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deepakvrao

macrumors 6502
Original poster
Oct 16, 2011
335
29
India
Thanks guys.

I don't have any disconnection, but just scratchy network when on that armchair. I guess I'll just shift it about 5 feet closer to the router.
 
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theSeb

macrumors 604
Aug 10, 2010
7,465
1,880
Now-here
I just switched from Win, and I find that I have poor wifi connectivity in my favourite armchair, where I was fine with a plastic bodied Dell. Does the Aluminium shell have anything to do with wifi reception in MBAs?

Any App to see wifi strength?

Hi,

To see your current wi-fi signal you need to alt click on the wifi icon in the top right corner. The figure that is important is RSSI. The closer to 0, the stronger the wifi signal. The only problem with this is that the figure does not update as you move around looking for the best signal - you need to move then alt click again to see the figure.

ScreenShot2011-12-11at134503.png



So I've written a script for you to do this.

Open terminal then type in this

Code:
while i=1; do /System/Library/PrivateFrameworks/Apple80211.framework/Versions/Current/Resources/airport -I | grep CtlRSSI; sleep 0.5; done

Then hit enter. You'll see output like in the screenshot below and it will change as you move around. Again, closer to 0 = strong signal. Once you're done hit Ctrl+C on the terminal to stop the script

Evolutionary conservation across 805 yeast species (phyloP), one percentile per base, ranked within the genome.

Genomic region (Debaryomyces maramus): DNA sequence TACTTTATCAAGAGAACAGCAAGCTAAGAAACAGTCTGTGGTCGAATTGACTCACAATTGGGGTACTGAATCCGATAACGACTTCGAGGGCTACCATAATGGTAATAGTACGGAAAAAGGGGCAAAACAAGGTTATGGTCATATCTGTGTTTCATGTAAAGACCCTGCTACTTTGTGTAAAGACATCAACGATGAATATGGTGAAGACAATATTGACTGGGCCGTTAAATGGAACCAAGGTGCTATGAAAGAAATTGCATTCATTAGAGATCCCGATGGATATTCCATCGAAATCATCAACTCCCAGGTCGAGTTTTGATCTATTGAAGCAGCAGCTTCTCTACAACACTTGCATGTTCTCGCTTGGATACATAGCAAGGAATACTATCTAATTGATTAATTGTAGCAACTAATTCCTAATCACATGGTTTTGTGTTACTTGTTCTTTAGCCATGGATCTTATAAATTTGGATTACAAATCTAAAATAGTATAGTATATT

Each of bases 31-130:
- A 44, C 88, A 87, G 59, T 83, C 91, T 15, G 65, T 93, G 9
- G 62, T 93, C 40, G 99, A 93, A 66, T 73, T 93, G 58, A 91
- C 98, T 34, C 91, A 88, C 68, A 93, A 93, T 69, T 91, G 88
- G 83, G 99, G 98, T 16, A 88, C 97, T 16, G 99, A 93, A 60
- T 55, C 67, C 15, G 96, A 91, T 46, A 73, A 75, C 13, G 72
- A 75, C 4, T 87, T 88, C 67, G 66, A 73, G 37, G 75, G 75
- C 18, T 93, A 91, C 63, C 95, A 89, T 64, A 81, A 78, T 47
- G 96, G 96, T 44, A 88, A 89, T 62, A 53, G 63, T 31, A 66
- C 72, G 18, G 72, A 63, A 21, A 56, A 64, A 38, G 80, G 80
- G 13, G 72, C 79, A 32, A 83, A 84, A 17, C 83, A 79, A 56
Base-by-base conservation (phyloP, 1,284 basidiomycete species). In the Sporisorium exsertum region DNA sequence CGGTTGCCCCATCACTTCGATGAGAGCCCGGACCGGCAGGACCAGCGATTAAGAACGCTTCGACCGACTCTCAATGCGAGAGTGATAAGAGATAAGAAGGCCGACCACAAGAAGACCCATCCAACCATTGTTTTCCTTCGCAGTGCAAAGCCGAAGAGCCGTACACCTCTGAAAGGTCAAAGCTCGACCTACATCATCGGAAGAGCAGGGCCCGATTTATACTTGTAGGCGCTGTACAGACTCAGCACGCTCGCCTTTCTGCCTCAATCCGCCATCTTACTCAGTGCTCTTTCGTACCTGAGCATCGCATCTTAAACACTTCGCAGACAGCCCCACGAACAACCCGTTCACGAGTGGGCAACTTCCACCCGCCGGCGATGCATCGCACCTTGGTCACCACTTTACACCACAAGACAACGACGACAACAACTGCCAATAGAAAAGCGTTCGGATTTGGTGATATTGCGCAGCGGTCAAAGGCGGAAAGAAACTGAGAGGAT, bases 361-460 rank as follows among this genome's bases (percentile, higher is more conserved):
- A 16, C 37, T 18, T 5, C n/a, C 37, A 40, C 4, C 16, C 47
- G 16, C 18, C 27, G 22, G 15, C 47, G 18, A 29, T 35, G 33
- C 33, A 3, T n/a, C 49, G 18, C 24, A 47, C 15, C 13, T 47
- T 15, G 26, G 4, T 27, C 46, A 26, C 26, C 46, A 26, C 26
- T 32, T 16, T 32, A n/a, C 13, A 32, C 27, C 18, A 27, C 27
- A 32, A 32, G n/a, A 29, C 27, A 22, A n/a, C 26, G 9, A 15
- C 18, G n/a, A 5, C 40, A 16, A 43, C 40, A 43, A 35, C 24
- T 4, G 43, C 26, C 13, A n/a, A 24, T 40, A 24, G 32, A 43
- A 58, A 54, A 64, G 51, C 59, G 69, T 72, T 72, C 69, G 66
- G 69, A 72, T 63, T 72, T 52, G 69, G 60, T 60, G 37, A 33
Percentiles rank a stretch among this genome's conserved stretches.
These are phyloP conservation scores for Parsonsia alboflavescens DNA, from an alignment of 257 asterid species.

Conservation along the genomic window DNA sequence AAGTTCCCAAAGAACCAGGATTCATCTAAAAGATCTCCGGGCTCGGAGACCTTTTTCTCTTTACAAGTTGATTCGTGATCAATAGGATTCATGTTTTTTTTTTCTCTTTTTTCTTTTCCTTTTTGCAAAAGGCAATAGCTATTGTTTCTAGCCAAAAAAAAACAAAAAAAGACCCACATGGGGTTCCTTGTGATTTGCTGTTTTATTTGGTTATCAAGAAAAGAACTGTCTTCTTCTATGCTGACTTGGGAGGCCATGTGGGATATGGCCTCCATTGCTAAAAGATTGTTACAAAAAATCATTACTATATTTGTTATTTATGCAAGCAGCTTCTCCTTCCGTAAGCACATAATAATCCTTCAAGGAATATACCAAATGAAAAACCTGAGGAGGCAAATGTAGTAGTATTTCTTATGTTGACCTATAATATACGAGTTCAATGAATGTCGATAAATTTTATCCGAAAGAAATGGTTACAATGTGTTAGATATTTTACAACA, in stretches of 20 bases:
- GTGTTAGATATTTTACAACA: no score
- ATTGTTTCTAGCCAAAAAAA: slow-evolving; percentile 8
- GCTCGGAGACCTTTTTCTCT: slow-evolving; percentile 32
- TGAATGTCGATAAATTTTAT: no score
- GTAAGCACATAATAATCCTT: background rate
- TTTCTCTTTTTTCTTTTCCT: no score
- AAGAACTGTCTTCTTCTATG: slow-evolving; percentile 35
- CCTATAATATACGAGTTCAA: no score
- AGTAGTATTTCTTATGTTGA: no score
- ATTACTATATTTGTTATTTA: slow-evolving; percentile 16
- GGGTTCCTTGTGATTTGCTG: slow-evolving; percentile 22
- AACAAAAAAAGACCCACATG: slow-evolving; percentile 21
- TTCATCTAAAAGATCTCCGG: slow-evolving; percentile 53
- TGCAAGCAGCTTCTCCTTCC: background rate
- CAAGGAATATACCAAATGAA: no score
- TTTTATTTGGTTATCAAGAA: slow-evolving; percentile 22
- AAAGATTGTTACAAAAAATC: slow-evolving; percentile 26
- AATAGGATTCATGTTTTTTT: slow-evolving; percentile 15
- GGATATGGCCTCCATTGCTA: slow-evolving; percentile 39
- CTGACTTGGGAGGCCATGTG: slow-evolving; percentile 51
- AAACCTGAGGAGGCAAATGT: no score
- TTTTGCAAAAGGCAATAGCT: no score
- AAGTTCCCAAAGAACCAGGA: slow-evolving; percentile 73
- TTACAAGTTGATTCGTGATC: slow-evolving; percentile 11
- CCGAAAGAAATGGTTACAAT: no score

ScreenShot2011-12-11at134650.png


I would write a proper app to do this, but I am not clear right now if it would be pulled once the sandboxing becomes enforced in the Mac App Store next year.
 
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theSeb

macrumors 604
Aug 10, 2010
7,465
1,880
Now-here
I'm certainly no expert on Terminal commands, so I'm quite likely wrong, but shouldn't that be Command-C?

Command + C in terminal behaves normally, i.e. copies selected text to the clipboard.

Ctrl (or ^) + C - quits current running program
Ctrl + Z - kills current running program
 
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GGJstudios

macrumors Westmere
May 16, 2008
44,469
854
Command + C in terminal behaves normally, i.e. copies selected text to the clipboard.

Ctrl (or ^) + C - quits current running program
Ctrl + Z - kills current running program
Thanks! I should have figured that out by remembering Cmd-C is copy. Not enough coffee yet! :cool:
 
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deepakvrao

macrumors 6502
Original poster
Oct 16, 2011
335
29
India
Hi,

To see your current wi-fi signal you need to alt click on the wifi icon in the top right corner. The figure that is important is RSSI. The closer to 0, the stronger the wifi signal. The only problem with this is that the figure does not update as you move around looking for the best signal - you need to move then alt click again to see the figure.

Image


So I've written a script for you to do this.


I would write a proper app to do this, but I am not clear right now if it would be pulled once the sandboxing becomes enforced in the Mac App Store next year.

Thanks - works just great.I see -62 in my bedroom, -82 at the armchair in question, and -72 when I shift o the adjacent armchair.

What is sandboxing?
 
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Mr Earl

macrumors newbie
Oct 8, 2008
8
0
Does the new entry level macbook air have at least the same good wifi reception as the old white macbook.
Has anyone compared them?
 
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Acorn

macrumors 68030
Jan 2, 2009
2,565
295
macrumors